Human hepatic stem cells transplanted into a fulminant hepatic failure Alb-TRECK/SCID mouse model exhibit liver reconstitution and drug metabolism capabilities.

Zhang RR, Zheng YW, Li B, Tsuchida T, Ueno Y, Nie YZ, Taniguchi H - Stem Cell Res Ther (2015)

Extensive mouse hepatocyte proliferation after administration of diphtheria toxin. Immunofluorescent staining for cell proliferation markers Ki67 (A) and BrdU (B) in liver tissues from 8-week-old Alb-TRECK/SCID mice without and with diphtheria toxin (DT) treatment. DT-treated mouse liver with serum aspartate aminotransferase activity of 12,000 IU/L was sampled at 48 hours. At 2 hours before sampling, BrdU (50 mg/kg) was administered intraperitoneally. Experiments were performed with five mice/group, and representative images are shown. Nuclei were counterstained with 4′,6-diamidino-2-phenylindole (DAPI). Scale bars = 100 μm.
© Copyright Policy - open-access
Related In: Results  -  Collection

License 1 - License 2
Show All Figures
getmorefigures.php?uid=PMC4414454&req=5

Fig2: Extensive mouse hepatocyte proliferation after administration of diphtheria toxin. Immunofluorescent staining for cell proliferation markers Ki67 (A) and BrdU (B) in liver tissues from 8-week-old Alb-TRECK/SCID mice without and with diphtheria toxin (DT) treatment. DT-treated mouse liver with serum aspartate aminotransferase activity of 12,000 IU/L was sampled at 48 hours. At 2 hours before sampling, BrdU (50 mg/kg) was administered intraperitoneally. Experiments were performed with five mice/group, and representative images are shown. Nuclei were counterstained with 4′,6-diamidino-2-phenylindole (DAPI). Scale bars = 100 μm.
Mentions: To assess in vivo hepatocyte proliferation after the administration of DT, we performed an immunohistochemical analysis using cell cycle markers for total cell cycle activity (Ki-67) and S-phase progression (BrdU incorporation, Cyclin A) in the livers of both normal mice and mice with fulminant hepatic liver failure. This showed that there was a higher degree of Ki67-positive expression (Figure 2A, lower panels) and BrdU incorporation (Figure 2B, lower panels) in livers at 48 hours after the administration of DT. In contrast, no positive Ki67 (Figure 2A, upper panels) and only a few BrdU-positive cells (Figure 2B, upper panels) were detected in normal mouse livers. These results showed that mouse liver regeneration was occurring after DT injection.Figure 2

Bottom Line: Chimeric rate and survival rate after cell transplantation was evaluated.Expressions of human hepatic-related genes were detected.A human albumin enzyme-linked immunosorbent assay was performed after 50 days of transplantation.

View Article: PubMed Central - PubMed

Affiliation: Department of Regenerative Medicine, Graduate School of Medicine, Yokohama City University, 3-9 Fuku-ura, Kanazawa-ku, Yokohama, Kanagawa, 236-0004, Japan. ranranzhang.0537@hotmail.com.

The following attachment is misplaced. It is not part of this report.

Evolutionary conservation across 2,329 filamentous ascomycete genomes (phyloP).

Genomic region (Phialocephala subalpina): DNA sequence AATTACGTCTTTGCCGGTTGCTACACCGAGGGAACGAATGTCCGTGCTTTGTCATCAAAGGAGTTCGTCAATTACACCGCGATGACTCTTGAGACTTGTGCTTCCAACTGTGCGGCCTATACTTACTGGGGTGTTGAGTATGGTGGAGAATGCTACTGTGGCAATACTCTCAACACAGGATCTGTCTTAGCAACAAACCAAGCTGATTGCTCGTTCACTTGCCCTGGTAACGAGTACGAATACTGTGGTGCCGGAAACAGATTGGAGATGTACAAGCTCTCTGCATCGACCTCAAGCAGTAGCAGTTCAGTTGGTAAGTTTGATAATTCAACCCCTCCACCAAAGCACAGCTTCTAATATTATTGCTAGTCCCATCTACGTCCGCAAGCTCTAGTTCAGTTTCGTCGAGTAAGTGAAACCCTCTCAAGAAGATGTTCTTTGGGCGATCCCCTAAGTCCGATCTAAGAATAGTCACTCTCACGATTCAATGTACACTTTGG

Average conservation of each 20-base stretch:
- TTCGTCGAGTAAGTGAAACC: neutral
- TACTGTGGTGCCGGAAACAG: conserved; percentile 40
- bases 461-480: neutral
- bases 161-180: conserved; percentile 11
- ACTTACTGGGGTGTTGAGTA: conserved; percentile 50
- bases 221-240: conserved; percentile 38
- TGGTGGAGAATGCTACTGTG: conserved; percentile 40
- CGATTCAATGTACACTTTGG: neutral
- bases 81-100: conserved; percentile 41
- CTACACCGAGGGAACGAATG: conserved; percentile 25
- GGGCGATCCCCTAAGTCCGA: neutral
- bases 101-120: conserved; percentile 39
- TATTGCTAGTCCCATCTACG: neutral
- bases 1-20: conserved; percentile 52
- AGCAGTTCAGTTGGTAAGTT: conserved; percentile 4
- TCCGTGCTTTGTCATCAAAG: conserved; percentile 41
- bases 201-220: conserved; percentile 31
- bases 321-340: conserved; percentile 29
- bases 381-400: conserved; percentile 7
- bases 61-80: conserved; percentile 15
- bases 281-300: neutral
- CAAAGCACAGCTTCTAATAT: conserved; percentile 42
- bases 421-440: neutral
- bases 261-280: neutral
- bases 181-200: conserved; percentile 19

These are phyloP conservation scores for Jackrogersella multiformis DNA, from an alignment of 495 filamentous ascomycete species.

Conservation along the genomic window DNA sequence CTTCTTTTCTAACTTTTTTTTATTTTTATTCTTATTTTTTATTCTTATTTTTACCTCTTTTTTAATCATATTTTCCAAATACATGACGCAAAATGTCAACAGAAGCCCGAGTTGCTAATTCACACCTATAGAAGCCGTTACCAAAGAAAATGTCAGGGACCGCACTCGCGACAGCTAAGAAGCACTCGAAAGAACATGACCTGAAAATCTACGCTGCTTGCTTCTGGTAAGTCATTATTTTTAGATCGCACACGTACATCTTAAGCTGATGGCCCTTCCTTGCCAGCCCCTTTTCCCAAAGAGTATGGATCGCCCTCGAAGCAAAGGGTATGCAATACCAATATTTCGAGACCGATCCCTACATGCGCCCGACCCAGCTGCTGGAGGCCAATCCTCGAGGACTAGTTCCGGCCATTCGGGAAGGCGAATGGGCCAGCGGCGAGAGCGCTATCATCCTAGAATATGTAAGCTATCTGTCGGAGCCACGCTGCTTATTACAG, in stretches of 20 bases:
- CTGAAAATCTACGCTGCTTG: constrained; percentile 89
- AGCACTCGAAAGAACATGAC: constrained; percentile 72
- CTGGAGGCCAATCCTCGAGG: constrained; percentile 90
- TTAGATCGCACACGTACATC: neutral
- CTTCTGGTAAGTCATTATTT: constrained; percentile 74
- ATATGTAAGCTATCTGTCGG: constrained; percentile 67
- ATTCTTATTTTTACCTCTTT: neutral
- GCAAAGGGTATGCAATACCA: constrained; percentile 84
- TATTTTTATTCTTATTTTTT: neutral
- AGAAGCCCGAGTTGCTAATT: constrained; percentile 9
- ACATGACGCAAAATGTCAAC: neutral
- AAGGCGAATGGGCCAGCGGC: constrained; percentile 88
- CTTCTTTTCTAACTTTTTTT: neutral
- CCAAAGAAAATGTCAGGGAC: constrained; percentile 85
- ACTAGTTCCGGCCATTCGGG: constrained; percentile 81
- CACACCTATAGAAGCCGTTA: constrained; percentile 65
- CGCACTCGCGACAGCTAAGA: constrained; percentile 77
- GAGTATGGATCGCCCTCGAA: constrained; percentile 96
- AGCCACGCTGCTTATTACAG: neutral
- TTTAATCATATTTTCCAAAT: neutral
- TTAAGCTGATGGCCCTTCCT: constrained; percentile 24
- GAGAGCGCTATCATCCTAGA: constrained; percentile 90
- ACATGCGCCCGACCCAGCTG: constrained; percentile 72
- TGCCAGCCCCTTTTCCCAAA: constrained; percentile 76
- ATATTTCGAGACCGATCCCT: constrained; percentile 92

ABSTRACT

Introduction: Chimeric mice with humanized livers were recently established by transplanting human hepatocytes. This mouse model that is repopulated with functional human hepatocytes could be a useful tool for investigating human hepatic cell biology and drug metabolism and for other preclinical applications. Successfully transplanting human hepatocytes into mice requires that recipient mice with liver failure do not reject these human cells and provide a suitable microenvironment (supportive niche) to promote human donor cell expansion and differentiation. To overcome the limitations of current mouse models, we used Alb-TRECK/SCID mice for in vivo human immature hepatocyte differentiation and humanized liver generation.

Methods: 1.5 μg/kg diphtheria toxin was administrated into 8-week-old Alb-TRECK/SCID mice, and the degree of liver damage was assessed by serum aspartate aminotransferase activity levels. Forty-eight hours later, mice livers were sampled for histological analyses, and the human donor cells were then transplanted into mice livers on the same day. Chimeric rate and survival rate after cell transplantation was evaluated. Expressions of human hepatic-related genes were detected. A human albumin enzyme-linked immunosorbent assay was performed after 50 days of transplantation. On day 60 after transplantation, drug metabolism was examined in mice.

Results: Both human primary fetal liver cells and hepatic stem cells were successfully repopulated in the livers of Alb-TRECK/SCID mice that developed lethal fulminant hepatic failure after administering diphtheria toxin; the repopulation rate in some mice was nearly 100%. Compared with human primary fetal liver cells, human hepatic stem cell transplantation rescued Alb-TRECK/SCID mice with lethal fulminant hepatic failure, and human hepatic stem cell-derived humanized livers secreted more human albumin into mouse sera and also functioned as a "human liver" that could metabolize the drugs ketoprofen and debrisoquine.

Conclusion: Our model of a humanized liver in Alb-TRECK/SCID mice may provide for functional applications such as drug metabolism, drug to drug interactions, and promote other in vivo and in vitro studies.

No MeSH data available.


Related in: MedlinePlus